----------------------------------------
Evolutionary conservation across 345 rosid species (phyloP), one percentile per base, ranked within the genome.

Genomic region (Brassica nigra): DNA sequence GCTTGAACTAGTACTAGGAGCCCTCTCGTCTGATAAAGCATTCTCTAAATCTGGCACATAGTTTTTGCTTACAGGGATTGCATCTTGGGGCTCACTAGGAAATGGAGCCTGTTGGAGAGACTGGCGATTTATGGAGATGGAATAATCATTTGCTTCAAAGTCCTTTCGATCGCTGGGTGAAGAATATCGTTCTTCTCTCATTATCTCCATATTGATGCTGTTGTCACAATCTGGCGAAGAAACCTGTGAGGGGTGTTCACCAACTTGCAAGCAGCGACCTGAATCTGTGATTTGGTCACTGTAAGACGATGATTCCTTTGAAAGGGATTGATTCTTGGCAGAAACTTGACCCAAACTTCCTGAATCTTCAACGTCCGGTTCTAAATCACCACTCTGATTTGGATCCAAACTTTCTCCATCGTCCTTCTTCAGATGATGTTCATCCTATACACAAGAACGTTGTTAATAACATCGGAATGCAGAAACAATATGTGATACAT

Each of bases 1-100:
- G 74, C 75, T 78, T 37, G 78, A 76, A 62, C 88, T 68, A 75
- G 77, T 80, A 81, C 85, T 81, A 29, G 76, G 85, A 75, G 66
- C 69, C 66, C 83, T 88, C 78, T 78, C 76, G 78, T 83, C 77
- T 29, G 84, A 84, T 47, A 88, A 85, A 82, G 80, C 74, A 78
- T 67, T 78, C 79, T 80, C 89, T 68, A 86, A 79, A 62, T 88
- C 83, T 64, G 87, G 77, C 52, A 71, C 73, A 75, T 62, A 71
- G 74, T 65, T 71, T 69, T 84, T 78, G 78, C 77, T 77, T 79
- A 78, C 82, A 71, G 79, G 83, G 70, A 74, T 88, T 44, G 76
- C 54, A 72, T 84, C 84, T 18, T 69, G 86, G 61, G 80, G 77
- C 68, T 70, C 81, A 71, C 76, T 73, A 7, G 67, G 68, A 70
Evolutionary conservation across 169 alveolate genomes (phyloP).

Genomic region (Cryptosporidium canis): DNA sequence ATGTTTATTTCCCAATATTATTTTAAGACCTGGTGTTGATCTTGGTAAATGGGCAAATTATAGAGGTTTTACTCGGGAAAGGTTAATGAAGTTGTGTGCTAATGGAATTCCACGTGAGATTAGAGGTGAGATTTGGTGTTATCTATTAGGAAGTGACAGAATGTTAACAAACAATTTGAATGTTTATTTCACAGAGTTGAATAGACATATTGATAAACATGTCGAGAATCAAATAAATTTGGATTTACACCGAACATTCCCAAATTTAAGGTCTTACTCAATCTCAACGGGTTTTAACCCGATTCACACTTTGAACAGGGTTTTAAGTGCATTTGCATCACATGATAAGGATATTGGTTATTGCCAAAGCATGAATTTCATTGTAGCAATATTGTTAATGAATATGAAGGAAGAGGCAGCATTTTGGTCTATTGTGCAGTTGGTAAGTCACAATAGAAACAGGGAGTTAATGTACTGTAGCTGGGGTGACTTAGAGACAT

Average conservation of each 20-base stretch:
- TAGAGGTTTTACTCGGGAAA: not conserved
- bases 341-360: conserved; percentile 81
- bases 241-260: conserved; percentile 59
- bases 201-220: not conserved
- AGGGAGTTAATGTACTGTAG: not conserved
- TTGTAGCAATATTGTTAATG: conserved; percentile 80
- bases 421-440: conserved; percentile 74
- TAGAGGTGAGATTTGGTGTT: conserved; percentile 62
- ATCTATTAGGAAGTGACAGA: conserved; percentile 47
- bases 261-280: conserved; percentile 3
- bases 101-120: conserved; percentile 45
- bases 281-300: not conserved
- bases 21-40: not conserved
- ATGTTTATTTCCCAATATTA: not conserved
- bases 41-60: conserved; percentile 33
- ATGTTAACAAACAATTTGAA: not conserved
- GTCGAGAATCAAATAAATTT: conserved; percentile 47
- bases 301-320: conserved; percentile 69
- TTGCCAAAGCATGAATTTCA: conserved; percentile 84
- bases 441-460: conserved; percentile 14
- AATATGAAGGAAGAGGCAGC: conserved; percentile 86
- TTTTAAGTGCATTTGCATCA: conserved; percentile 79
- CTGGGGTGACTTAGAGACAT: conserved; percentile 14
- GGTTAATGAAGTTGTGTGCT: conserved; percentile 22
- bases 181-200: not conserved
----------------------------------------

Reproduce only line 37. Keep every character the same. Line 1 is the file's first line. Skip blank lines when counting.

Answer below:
- AATATGAAGGAAGAGGCAGC: conserved; percentile 86